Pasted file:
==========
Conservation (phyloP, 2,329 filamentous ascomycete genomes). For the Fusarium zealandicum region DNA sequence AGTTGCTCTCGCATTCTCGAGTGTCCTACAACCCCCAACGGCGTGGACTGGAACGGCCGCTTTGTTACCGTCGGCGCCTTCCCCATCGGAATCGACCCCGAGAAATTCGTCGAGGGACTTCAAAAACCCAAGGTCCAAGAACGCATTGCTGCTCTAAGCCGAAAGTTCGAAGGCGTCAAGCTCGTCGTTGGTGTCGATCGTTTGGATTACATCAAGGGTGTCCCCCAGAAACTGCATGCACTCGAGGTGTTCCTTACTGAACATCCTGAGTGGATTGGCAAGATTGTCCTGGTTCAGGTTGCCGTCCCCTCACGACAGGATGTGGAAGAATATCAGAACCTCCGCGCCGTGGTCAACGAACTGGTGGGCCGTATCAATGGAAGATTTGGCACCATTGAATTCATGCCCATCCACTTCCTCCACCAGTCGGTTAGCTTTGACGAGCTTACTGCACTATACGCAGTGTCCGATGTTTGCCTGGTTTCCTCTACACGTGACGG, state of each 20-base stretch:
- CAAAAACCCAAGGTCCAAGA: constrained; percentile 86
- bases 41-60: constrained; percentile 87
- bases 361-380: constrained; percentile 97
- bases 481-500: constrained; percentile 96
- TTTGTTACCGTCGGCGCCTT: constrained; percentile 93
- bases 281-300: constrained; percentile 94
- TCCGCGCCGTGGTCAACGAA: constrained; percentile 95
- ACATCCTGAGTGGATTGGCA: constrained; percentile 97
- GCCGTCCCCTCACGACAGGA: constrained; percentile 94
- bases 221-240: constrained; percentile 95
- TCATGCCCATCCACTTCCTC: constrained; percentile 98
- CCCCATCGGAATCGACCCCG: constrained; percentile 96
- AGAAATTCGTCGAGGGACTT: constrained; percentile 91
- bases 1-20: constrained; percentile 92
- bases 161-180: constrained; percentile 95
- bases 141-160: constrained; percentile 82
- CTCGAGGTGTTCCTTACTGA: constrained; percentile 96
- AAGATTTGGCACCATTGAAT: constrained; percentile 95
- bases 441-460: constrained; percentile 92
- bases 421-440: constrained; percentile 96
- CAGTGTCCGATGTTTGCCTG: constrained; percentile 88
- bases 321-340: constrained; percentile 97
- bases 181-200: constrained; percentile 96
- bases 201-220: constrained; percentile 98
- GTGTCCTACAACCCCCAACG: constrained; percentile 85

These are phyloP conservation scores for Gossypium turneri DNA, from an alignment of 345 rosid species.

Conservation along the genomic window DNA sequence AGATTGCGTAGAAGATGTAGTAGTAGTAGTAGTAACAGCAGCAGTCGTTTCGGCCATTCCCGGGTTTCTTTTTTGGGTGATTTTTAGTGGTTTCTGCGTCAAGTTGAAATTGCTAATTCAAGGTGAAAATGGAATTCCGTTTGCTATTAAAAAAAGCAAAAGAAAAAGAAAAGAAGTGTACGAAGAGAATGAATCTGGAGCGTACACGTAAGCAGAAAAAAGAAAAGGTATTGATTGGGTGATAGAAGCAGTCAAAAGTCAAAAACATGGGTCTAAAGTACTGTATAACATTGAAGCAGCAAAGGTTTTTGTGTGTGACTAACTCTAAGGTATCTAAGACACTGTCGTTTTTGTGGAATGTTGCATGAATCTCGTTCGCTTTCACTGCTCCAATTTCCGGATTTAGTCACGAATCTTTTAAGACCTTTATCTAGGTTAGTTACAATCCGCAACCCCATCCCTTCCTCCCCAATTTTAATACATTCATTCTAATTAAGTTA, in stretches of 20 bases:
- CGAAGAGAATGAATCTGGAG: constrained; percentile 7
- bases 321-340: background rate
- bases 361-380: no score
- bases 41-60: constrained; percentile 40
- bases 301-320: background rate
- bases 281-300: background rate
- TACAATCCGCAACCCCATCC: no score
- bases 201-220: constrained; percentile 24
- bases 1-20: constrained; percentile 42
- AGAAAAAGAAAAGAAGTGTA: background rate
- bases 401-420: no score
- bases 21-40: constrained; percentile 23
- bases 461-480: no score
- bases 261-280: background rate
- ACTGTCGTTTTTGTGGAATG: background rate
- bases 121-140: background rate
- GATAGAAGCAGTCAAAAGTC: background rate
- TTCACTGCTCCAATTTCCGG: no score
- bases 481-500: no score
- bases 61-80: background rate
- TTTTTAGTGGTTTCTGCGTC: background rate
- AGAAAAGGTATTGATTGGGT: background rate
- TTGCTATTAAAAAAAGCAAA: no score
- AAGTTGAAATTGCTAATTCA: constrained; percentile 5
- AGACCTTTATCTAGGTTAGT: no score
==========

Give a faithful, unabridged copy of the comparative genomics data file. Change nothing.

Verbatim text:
Conservation (phyloP, 2,329 filamentous ascomycete genomes). For the Fusarium zealandicum region DNA sequence AGTTGCTCTCGCATTCTCGAGTGTCCTACAACCCCCAACGGCGTGGACTGGAACGGCCGCTTTGTTACCGTCGGCGCCTTCCCCATCGGAATCGACCCCGAGAAATTCGTCGAGGGACTTCAAAAACCCAAGGTCCAAGAACGCATTGCTGCTCTAAGCCGAAAGTTCGAAGGCGTCAAGCTCGTCGTTGGTGTCGATCGTTTGGATTACATCAAGGGTGTCCCCCAGAAACTGCATGCACTCGAGGTGTTCCTTACTGAACATCCTGAGTGGATTGGCAAGATTGTCCTGGTTCAGGTTGCCGTCCCCTCACGACAGGATGTGGAAGAATATCAGAACCTCCGCGCCGTGGTCAACGAACTGGTGGGCCGTATCAATGGAAGATTTGGCACCATTGAATTCATGCCCATCCACTTCCTCCACCAGTCGGTTAGCTTTGACGAGCTTACTGCACTATACGCAGTGTCCGATGTTTGCCTGGTTTCCTCTACACGTGACGG, state of each 20-base stretch:
- CAAAAACCCAAGGTCCAAGA: constrained; percentile 86
- bases 41-60: constrained; percentile 87
- bases 361-380: constrained; percentile 97
- bases 481-500: constrained; percentile 96
- TTTGTTACCGTCGGCGCCTT: constrained; percentile 93
- bases 281-300: constrained; percentile 94
- TCCGCGCCGTGGTCAACGAA: constrained; percentile 95
- ACATCCTGAGTGGATTGGCA: constrained; percentile 97
- GCCGTCCCCTCACGACAGGA: constrained; percentile 94
- bases 221-240: constrained; percentile 95
- TCATGCCCATCCACTTCCTC: constrained; percentile 98
- CCCCATCGGAATCGACCCCG: constrained; percentile 96
- AGAAATTCGTCGAGGGACTT: constrained; percentile 91
- bases 1-20: constrained; percentile 92
- bases 161-180: constrained; percentile 95
- bases 141-160: constrained; percentile 82
- CTCGAGGTGTTCCTTACTGA: constrained; percentile 96
- AAGATTTGGCACCATTGAAT: constrained; percentile 95
- bases 441-460: constrained; percentile 92
- bases 421-440: constrained; percentile 96
- CAGTGTCCGATGTTTGCCTG: constrained; percentile 88
- bases 321-340: constrained; percentile 97
- bases 181-200: constrained; percentile 96
- bases 201-220: constrained; percentile 98
- GTGTCCTACAACCCCCAACG: constrained; percentile 85

These are phyloP conservation scores for Gossypium turneri DNA, from an alignment of 345 rosid species.

Conservation along the genomic window DNA sequence AGATTGCGTAGAAGATGTAGTAGTAGTAGTAGTAACAGCAGCAGTCGTTTCGGCCATTCCCGGGTTTCTTTTTTGGGTGATTTTTAGTGGTTTCTGCGTCAAGTTGAAATTGCTAATTCAAGGTGAAAATGGAATTCCGTTTGCTATTAAAAAAAGCAAAAGAAAAAGAAAAGAAGTGTACGAAGAGAATGAATCTGGAGCGTACACGTAAGCAGAAAAAAGAAAAGGTATTGATTGGGTGATAGAAGCAGTCAAAAGTCAAAAACATGGGTCTAAAGTACTGTATAACATTGAAGCAGCAAAGGTTTTTGTGTGTGACTAACTCTAAGGTATCTAAGACACTGTCGTTTTTGTGGAATGTTGCATGAATCTCGTTCGCTTTCACTGCTCCAATTTCCGGATTTAGTCACGAATCTTTTAAGACCTTTATCTAGGTTAGTTACAATCCGCAACCCCATCCCTTCCTCCCCAATTTTAATACATTCATTCTAATTAAGTTA, in stretches of 20 bases:
- CGAAGAGAATGAATCTGGAG: constrained; percentile 7
- bases 321-340: background rate
- bases 361-380: no score
- bases 41-60: constrained; percentile 40
- bases 301-320: background rate
- bases 281-300: background rate
- TACAATCCGCAACCCCATCC: no score
- bases 201-220: constrained; percentile 24
- bases 1-20: constrained; percentile 42
- AGAAAAAGAAAAGAAGTGTA: background rate
- bases 401-420: no score
- bases 21-40: constrained; percentile 23
- bases 461-480: no score
- bases 261-280: background rate
- ACTGTCGTTTTTGTGGAATG: background rate
- bases 121-140: background rate
- GATAGAAGCAGTCAAAAGTC: background rate
- TTCACTGCTCCAATTTCCGG: no score
- bases 481-500: no score
- bases 61-80: background rate
- TTTTTAGTGGTTTCTGCGTC: background rate
- AGAAAAGGTATTGATTGGGT: background rate
- TTGCTATTAAAAAAAGCAAA: no score
- AAGTTGAAATTGCTAATTCA: constrained; percentile 5
- AGACCTTTATCTAGGTTAGT: no score